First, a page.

PHOENIX -- Trailing by seven with D-backs ace Zack Greinke on the mound Saturday, the Padres' night seemed just about over. Evidently, nobody told the Padres that.They rallied for six late runs -- three in the sixth and three in the ninth -- before falling short to the D-backs, 8-7,
PHOENIX -- Trailing by seven with D-backs ace Zack Greinke on the mound Saturday, the Padres' night seemed just about over. Evidently, nobody told the Padres that.
They rallied for six late runs -- three in the sixth and three in the ninth -- before falling short to the D-backs, 8-7, in yet another harsh one-run loss.
Following the game, Padres skipper Andy Green was quick to note that his clubhouse isn't one for moral victories. But he added that Saturday's near comeback is something his team could potentially "build on."
"It's a tribute to the guys, how hard they fight, to get all the way back to one against a very good closer," Green said. "... When you're down 7-1 to Zack Greinke and you come back and make it an 8-7 ballgame, there's a lot to build on the next day."
Yangervis Solarte, Melvin Upton Jr. and Hector Sanchez all hit sharp singles in the ninth inning, and an error by D-backs closer Brad Ziegler contributed to the rally.
With one out, Alexi Amarista came to the plate as the game's tying run, before bouncing into a 3-6-3 double play to end the rally.
The loss dropped the Padres to 7-13 in one-run games, an upsetting trend for a pitching-based team that figures to play its share of close contests.
"We've got to find a way to get over that hump," Upton said. "One-run ballgames, two-run ballgames, we're close. We've had a lot of them. That's the difference for us. We've got to figure out how to win the close ones."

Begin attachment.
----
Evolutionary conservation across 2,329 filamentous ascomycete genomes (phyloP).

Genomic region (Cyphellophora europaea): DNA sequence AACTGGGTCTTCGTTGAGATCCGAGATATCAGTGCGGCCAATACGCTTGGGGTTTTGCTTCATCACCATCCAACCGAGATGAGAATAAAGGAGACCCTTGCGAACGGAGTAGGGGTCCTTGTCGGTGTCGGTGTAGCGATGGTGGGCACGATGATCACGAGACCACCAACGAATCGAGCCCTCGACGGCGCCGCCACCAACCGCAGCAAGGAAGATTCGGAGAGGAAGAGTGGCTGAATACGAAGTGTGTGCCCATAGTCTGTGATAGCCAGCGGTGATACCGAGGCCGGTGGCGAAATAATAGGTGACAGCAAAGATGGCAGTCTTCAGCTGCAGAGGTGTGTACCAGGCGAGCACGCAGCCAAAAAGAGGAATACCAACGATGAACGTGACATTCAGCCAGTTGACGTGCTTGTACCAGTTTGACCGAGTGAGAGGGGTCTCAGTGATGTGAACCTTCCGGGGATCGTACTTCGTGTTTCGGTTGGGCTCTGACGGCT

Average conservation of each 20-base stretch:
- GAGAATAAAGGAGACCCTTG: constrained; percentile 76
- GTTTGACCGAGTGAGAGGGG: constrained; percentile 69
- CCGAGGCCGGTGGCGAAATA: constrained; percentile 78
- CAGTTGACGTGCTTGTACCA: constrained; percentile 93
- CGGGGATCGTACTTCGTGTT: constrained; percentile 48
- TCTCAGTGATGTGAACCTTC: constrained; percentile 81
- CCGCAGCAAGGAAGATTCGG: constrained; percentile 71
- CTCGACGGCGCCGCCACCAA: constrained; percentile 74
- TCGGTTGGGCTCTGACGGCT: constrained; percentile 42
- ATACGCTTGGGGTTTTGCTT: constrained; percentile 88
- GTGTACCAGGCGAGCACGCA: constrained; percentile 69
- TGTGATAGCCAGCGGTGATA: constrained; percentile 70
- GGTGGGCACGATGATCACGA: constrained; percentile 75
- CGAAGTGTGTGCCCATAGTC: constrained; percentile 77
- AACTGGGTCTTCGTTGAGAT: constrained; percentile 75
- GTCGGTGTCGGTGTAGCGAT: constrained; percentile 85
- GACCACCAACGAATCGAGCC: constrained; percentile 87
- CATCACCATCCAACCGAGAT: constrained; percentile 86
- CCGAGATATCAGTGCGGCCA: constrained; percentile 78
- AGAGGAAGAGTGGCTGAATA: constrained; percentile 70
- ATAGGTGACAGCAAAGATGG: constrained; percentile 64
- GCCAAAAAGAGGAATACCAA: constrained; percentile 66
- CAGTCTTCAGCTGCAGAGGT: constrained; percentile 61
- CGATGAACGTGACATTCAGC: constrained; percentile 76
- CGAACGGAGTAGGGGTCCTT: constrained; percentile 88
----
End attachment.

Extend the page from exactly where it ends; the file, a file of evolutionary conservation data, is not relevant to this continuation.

The Padres certainly had their chances. Amarista's double play ended the night, but the conclusion to the sixth inning was equally frustrating.
San Diego appeared to have Greinke on the ropes. With three runs already across, Brett Wallace lined a single off the glove of second baseman Jean Segura. The ball trickled away -- but ultimately not very far, and third-base coach Glenn Hoffman put up the stop sign for Solarte, who was rounding third. Solarte ran right through it and was toast at the plate.
"If we had it back to do it all over again, we might've not been as aggressive in that moment," Green said. "But you make split-second decisions out there, they're sometimes very difficult in the heat of the moment, and we've erred on the side of aggression for the majority of the year. I'm OK with that."
Aggressive mistakes aside, the Padres simply dug themselves a hole they couldn't climb out of -- though they certainly tried.
"We've got a lot of gamers on this team, and we know the game's not over until the last out's made," Upton said. "We pieced together some runs to bring it a little closer, had some good ABs that last inning -- especially against a guy who knows how to pitch. We just fell a little short, but you've got to love the fight."
AJ Cassavell covers the Padres for MLB.com. Follow him on Twitter @ajcassavell.